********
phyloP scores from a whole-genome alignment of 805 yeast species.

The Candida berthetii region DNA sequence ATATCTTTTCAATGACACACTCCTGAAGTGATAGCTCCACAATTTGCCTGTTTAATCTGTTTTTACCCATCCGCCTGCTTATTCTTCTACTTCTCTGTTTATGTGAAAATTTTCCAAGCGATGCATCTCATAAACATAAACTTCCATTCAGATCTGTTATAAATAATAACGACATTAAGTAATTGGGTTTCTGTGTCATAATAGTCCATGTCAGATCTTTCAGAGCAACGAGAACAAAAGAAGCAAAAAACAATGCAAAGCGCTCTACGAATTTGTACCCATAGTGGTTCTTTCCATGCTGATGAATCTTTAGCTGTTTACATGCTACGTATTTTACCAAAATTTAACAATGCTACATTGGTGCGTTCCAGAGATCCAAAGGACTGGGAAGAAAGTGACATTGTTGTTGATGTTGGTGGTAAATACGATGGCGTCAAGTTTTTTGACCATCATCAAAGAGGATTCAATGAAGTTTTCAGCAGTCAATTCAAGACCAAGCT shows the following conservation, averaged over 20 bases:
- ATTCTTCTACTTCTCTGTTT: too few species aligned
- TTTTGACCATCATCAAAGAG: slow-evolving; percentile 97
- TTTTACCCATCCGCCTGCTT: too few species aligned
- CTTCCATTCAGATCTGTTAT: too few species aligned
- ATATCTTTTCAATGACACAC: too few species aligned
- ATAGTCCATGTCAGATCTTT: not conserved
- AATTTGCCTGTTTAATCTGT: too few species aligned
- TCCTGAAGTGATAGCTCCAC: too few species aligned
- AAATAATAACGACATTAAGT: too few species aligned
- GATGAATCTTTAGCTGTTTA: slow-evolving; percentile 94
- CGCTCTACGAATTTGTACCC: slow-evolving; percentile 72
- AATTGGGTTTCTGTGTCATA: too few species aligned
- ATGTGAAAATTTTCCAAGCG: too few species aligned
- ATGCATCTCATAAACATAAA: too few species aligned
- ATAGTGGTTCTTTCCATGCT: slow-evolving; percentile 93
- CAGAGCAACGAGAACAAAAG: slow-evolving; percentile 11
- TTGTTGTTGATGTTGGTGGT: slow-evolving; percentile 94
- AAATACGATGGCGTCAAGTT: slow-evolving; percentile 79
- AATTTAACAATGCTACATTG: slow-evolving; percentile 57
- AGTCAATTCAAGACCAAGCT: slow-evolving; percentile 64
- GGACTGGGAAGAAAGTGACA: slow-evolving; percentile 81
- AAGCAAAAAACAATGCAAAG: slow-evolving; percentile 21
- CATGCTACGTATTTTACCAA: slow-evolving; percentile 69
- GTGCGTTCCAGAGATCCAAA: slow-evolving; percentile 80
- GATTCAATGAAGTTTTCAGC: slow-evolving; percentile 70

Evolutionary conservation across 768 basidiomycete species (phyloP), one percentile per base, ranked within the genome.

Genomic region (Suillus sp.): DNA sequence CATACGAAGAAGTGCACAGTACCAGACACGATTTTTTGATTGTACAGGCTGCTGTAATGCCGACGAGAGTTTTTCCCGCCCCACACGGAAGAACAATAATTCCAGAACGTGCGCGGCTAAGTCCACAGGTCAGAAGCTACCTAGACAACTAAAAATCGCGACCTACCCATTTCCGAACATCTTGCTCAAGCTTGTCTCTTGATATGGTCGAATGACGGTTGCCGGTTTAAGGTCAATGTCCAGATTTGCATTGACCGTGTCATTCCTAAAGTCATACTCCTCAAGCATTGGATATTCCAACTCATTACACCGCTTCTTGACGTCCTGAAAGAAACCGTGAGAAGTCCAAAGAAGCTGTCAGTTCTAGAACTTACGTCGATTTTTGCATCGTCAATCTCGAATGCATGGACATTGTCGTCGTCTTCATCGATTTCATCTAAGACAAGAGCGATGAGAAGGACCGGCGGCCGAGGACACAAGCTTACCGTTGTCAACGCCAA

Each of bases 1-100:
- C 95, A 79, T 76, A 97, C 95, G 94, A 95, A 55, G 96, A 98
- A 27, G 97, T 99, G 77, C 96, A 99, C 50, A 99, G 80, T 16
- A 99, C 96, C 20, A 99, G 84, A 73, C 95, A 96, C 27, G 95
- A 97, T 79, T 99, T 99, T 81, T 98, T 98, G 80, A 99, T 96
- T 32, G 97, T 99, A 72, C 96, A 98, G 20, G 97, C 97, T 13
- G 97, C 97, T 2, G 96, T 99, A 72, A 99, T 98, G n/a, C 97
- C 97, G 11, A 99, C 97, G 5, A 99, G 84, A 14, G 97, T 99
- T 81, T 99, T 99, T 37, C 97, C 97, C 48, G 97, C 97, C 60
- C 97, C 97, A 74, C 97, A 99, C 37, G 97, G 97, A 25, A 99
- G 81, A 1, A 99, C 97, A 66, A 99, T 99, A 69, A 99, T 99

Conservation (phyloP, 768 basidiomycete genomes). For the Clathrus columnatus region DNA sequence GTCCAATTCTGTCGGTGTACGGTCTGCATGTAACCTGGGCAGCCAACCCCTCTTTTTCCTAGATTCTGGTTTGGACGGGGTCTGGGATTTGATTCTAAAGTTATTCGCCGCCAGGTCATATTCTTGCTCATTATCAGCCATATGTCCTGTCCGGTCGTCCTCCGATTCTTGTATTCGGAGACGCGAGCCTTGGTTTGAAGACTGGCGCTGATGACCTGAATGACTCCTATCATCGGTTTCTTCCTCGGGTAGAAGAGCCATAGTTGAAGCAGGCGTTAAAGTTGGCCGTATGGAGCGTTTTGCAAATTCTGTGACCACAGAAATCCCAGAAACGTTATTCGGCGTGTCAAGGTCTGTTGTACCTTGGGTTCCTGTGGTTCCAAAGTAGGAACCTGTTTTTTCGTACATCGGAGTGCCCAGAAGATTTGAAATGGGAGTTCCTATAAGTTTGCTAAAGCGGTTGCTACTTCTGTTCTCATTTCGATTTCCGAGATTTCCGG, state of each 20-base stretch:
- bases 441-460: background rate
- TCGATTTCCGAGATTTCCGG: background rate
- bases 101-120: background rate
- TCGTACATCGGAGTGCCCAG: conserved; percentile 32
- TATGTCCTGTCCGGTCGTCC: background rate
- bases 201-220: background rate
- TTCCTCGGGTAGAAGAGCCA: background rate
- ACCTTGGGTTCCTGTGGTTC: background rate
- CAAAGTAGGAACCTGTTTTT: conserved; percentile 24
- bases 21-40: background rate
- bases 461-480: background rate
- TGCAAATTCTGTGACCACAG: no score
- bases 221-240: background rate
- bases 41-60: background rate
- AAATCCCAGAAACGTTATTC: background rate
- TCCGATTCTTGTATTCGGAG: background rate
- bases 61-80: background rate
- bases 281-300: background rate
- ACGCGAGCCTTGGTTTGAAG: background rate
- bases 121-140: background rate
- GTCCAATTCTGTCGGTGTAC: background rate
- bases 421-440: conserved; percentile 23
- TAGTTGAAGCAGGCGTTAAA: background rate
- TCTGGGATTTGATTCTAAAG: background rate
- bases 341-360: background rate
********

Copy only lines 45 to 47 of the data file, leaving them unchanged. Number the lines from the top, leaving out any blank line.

- TCGTACATCGGAGTGCCCAG: conserved; percentile 32
- TATGTCCTGTCCGGTCGTCC: background rate
- bases 201-220: background rate